How you write the first sentence of your receipt letter (or autoreply email) makes a great deal of difference for whether your donor keeps reading… or not.
Let me give you five tips we live by at Better Fundraising.
The more direct and “to the point” you can be, the better. Here are two first sentences that I use all the time:
“Thank you for your generous gift of [GiftAmt]!”
“You are so generous, thank you!”
Using your first sentence to “send the main message” is an effective tactic in your donor communications. Your donor doesn’t have to read any further and she’s already received the message you’re trying to send.
Short and sweet
Think of the first sentence as the “on-ramp” to the rest of your note or letter. If the on-ramp is easy, your donor is likely to keep reading.
If the on-ramp sentence is long, with lots of clauses or jargon, your donor is less likely to keep reading.
Share the Outcome
Another powerful idea is to share the outcome of the donor’s gift. This isn’t always possible, but here are some examples:
“Thank you for your gift to put on this fall’s exhibit.”
“Thank you for your poverty-fighting gift!”
“Thank you for your generosity, your gift will fund vital research!”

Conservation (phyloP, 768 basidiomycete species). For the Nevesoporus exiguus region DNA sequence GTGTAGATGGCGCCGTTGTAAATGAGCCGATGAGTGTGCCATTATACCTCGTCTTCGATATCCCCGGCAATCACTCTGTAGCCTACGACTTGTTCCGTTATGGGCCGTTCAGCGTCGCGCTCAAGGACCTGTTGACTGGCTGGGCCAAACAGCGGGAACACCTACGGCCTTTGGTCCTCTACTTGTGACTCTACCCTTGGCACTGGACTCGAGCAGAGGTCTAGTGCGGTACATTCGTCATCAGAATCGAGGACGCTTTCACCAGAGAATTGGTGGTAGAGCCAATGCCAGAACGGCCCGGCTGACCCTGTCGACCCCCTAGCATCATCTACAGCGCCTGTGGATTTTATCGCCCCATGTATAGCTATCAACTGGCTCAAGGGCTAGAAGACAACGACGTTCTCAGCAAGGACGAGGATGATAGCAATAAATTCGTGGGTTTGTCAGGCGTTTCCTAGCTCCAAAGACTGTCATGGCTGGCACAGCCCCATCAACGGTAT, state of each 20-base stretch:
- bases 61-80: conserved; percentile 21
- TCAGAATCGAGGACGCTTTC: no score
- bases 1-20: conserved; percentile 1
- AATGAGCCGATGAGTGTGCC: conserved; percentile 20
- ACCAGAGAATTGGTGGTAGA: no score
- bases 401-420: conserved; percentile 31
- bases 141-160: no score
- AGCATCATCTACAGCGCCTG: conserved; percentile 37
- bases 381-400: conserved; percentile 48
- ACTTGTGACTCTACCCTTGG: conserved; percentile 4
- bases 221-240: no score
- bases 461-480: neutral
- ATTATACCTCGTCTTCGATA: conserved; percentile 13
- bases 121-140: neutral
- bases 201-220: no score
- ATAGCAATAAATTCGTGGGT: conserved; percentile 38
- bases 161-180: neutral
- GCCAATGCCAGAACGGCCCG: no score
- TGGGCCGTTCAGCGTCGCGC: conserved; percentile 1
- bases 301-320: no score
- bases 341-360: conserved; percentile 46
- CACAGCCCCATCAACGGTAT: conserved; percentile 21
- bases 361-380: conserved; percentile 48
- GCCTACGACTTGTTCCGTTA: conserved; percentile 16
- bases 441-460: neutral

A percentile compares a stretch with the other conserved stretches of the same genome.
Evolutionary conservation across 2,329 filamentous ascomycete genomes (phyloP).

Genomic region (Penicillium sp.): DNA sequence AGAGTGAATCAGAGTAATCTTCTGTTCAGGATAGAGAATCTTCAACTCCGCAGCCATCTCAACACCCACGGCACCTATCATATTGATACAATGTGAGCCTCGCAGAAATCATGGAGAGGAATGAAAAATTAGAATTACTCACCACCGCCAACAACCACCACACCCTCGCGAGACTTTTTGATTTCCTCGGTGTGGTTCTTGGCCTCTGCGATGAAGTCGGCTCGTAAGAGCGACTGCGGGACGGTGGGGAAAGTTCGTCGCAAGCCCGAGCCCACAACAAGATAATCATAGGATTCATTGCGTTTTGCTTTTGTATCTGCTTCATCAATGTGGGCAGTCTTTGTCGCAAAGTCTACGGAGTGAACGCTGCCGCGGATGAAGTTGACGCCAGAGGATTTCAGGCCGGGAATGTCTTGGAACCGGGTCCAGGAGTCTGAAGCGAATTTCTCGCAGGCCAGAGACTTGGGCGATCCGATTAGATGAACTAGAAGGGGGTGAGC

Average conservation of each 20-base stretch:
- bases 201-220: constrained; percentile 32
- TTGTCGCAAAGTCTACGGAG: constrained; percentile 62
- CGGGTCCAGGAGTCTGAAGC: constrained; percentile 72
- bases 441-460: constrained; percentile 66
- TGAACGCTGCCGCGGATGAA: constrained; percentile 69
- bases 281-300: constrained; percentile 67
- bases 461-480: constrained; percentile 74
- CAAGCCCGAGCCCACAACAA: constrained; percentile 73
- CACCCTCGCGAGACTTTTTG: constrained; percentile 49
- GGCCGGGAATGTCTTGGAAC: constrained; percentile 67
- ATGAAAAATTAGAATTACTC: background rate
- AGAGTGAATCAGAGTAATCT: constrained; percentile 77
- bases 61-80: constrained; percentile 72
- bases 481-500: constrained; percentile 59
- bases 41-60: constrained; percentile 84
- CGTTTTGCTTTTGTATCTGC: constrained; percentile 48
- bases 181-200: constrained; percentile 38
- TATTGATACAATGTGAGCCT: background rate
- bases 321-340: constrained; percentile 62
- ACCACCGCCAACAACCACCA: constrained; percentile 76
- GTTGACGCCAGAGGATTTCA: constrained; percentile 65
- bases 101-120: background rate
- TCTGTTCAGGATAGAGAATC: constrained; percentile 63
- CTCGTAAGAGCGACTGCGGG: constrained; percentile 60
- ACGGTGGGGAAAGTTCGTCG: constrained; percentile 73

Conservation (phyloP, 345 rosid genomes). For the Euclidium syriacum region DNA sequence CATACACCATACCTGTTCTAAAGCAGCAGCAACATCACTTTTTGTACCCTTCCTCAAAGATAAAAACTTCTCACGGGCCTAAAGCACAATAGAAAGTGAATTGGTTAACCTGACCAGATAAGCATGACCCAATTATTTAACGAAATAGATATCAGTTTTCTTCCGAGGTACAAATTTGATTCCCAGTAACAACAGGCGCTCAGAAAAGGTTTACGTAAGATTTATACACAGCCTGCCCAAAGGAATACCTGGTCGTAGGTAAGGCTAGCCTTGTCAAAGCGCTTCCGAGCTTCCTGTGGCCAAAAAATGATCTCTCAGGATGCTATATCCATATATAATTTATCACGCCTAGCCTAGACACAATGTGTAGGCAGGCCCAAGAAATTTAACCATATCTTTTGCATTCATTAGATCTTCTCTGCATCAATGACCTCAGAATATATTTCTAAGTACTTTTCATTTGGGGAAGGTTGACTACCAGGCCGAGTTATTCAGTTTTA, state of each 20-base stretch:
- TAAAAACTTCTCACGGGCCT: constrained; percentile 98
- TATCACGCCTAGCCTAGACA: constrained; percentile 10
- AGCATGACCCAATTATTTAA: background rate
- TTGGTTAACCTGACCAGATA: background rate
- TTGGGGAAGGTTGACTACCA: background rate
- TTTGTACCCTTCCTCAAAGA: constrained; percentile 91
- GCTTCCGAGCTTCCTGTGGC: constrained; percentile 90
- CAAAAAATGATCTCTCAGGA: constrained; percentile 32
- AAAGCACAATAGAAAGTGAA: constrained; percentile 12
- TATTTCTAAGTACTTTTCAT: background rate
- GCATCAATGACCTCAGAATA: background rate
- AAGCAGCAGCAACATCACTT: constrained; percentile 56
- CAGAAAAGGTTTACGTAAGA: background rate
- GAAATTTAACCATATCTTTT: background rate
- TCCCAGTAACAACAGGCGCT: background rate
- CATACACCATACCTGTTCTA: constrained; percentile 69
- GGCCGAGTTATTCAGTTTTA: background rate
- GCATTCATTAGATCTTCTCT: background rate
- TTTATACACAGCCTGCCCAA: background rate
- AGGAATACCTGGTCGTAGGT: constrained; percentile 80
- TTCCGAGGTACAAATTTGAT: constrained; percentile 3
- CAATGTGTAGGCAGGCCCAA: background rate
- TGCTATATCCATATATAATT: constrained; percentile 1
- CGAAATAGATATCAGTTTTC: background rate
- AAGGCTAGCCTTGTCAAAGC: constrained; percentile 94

It’s great if you can thank your donor and give her a sense of what her gift will accomplish – in one short sentence.
Start with the Beneficiaries
It’s always a good idea to mention the people or thing your organization serves! This results in first sentences like this:
“Thank you for your gift to protect endangered wetlands!”
“Thank you for your gift to help the children!”
“Thank you for preserving heirloom quilts for quilt-lovers to see!”
The word “you” is magical at getting your reader’s attention. It’s also a good way to signal to the donor that this piece of communication is about them – that they should be interested in this and want to read it.
“Your generosity amazes me!”
Use the word “you” early and often.
It’s Not About Your Organization
One of the secondary benefits of using the word “you” is that you’re not writing your organization’s name, or the words “we” or “us.”
There’s nothing intrinsically wrong with those words or your organization’s name. Just remember that the best Thank You’s tend to be about the donor and their gift – and not about the organization.
You want to write something that your donor is interested in reading, and makes her want to keep reading.
If it helps, here’s an example of what not to do. It’s my all-time favorite bad opening line of a thank you / receipt letter:
“Recently, we returned from an all-staff retreat.”
Ask yourself, why would a donor want to keep reading?
If you want your donors to keep reading, follow the guidelines above. Your Thank You’s and Receipt Letters will improve in no time!